Written by US Futblog | 18 November 2013

Anybody remembers Freddy Adu? A few years ago, that name was not only making noise in U.S. soccer, but all over the international scene. For those of you who don’t remember (or don’t know him at all), Freddy Adu was once a teenage soccer sensation in America. Taken first pick in the 2004 MLS SuperDraft at age 14 by D.C. United, he became the youngest American athlete in 100 years to be signed professionally in any team sport. He then played for his country at the young age of 16, sparking interest in the major European teams. Premier League giants Chelsea, Manchester United and Arsenal were rumored to sign him. But none of them did. Now, Adu is back in the U.S. After playing in a few mid-market teams in Europe (like Benifica and AS Monaco), he returned to MLS proving almost nothing to the world. His loan spell to AS Monaco in France gave fans a glimmer of hope for the budding superstar as the team (and the league) seemed like a perfect fit for him. A country as soccer-savvy as France could have been a helpful environment for Adu’s growth. Unfortunately, it did little in his improvement. Freddy returned to the United States liked a washed-up athlete. Let’s hope that it won’t happen.

In his misfortunes in Europe, Freddy could have gambled his fortune away. Especially in his stay in Monaco, there are casinos everywhere you go. He could have played poker there and do it professionally. Poker is a great way to earn money, and also release stress. Perfect for a frustrated athlete. Knowing his personality, a guy like Freddy would have stayed at home and played online in websites like partypoker. The feel maybe different compared to live poker, but the prize is just the same. It could have been his ticket to a new career, and maybe a second chance at stardom.

In 2011, Freddy Adu returned to MLS to play for Philadelphia Union. This move reunites him with former D.C. United and U.S.A. U-23 coach Piotr Nowak. Like in Monaco, everything seemed perfect for Adu. The place, the team and the people supports him. Fans were hopeful that he could make a successful comeback in the MLS. However, reports of his disrupted influence inside the locker room spread all over the news. Early this year, Philadelphia Union announced that Adu will be traded because he is no longer part of their “plans.”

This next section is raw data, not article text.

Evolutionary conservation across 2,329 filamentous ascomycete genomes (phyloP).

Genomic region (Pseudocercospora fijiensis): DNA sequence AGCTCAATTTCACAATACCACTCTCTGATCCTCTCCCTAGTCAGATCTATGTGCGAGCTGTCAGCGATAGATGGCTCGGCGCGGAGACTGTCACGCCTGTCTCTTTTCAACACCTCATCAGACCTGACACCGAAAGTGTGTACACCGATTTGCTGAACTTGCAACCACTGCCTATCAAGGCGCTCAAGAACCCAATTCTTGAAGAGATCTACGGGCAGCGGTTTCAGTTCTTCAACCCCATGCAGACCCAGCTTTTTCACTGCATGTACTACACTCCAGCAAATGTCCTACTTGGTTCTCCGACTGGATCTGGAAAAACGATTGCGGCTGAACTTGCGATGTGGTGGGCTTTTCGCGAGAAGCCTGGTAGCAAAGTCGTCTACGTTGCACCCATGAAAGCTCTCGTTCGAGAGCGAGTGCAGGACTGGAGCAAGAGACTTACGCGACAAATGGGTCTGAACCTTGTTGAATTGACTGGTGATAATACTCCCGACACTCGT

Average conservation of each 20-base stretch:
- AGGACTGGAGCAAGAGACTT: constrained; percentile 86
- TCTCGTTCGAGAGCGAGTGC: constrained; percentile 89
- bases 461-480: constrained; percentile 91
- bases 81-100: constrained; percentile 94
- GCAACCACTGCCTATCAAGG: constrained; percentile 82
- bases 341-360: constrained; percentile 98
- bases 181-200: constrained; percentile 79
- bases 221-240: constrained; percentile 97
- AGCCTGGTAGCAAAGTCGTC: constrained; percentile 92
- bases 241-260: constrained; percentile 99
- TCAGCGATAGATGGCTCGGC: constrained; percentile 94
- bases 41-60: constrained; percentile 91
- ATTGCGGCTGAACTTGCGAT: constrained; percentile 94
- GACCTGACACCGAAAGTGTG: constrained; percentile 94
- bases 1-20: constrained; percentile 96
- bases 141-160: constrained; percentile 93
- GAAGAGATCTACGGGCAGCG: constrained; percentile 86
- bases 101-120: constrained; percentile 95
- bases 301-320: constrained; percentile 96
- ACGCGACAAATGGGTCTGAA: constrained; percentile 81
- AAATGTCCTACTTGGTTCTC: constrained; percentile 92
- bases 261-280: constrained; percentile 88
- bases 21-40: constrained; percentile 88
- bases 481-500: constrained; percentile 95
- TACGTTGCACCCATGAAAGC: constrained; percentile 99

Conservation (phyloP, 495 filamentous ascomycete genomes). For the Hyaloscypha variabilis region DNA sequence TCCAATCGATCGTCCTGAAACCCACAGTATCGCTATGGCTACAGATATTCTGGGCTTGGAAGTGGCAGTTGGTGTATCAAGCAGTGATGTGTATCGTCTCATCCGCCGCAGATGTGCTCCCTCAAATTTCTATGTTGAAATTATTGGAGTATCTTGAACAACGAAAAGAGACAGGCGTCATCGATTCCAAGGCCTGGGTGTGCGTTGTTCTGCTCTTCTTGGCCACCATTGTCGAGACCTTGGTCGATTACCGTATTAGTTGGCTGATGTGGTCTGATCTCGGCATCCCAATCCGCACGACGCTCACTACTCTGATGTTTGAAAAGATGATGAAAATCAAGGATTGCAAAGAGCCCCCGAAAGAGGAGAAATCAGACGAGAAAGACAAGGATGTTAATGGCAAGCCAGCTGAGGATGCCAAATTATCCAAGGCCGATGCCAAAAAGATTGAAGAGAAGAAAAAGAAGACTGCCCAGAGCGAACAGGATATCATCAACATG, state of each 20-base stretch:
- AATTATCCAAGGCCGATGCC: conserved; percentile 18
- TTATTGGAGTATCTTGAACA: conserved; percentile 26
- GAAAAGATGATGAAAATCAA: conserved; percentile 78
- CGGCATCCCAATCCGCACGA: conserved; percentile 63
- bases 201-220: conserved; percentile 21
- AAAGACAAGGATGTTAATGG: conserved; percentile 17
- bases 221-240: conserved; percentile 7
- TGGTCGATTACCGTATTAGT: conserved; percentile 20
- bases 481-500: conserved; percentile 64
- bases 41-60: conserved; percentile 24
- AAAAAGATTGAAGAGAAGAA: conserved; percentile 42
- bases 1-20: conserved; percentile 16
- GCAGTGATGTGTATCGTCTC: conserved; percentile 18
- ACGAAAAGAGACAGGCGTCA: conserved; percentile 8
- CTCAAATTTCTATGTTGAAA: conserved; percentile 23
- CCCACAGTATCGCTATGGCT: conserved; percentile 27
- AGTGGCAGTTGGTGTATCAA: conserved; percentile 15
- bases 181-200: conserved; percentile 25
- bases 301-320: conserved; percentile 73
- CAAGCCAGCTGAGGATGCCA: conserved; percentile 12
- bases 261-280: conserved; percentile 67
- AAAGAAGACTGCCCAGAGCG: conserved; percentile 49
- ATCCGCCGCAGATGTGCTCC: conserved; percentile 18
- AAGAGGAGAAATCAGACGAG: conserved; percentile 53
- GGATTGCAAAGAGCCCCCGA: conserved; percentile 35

SBR Forum's US soccer betting experts provide the most recent news and betting strategies. Get real time soccer betting odds, for all of the upcoming futbol matches. Also, it would be a waste of talent if Freddy turned out to be a bust. The hype that was given to him when he was young could have caused a lot of pressure. Hopefully this trade can change Adu for the better. He is still young and can turn things around. But that decision is all up to him.

Written by #test | 15 November 2013

The U.S. Men's National Team takes on Jamaica tonight in Kingston, looking to gain 3 critical qualifying points to bring them another step closer to Brazil. This World Cup Qualifying match-up begins at 8pm ET and is televised on beIN SPORT. If you don't have beIN SPORT quite yet be sure to follow along with the USfutblog team....

Live Chat is after the jump...


Written by Adam Austin (@dellaustin) | 12 November 2013

U.S. Men's National Team camp as they prepare for Friday's WCQ vs. Jamaica 

Following a U.S. Men's National Team match, it has become a ritual for U.S. soccer fans, such as myself, to constantly hit the refresh button on our Twitter feeds as we await player ratings from the major sports media outlets. Once these ratings get published, diehards and casual fans alike rush to analyze and debate over the latest numeric values assigned to their favorite players.

When I analyze the latest player ratings following a critical international game, I catch myself either nodding my head in agreement or thinking "well that's one way to spin it" due the subjectivity of this performance analysis tool. It's easy to see where these ratings do become subjective- Edgar Castillo either effectively stopped (7) or helplessly watched (4) Mexico's attack in August, as his performance in Azteca earned drastically different scores depending on who you ask. Not only is it difficult to use one set of player ratings to accurately assess an individual's performance, but the single game ratings also make it difficult to get a good look at how players performed across multiple matches.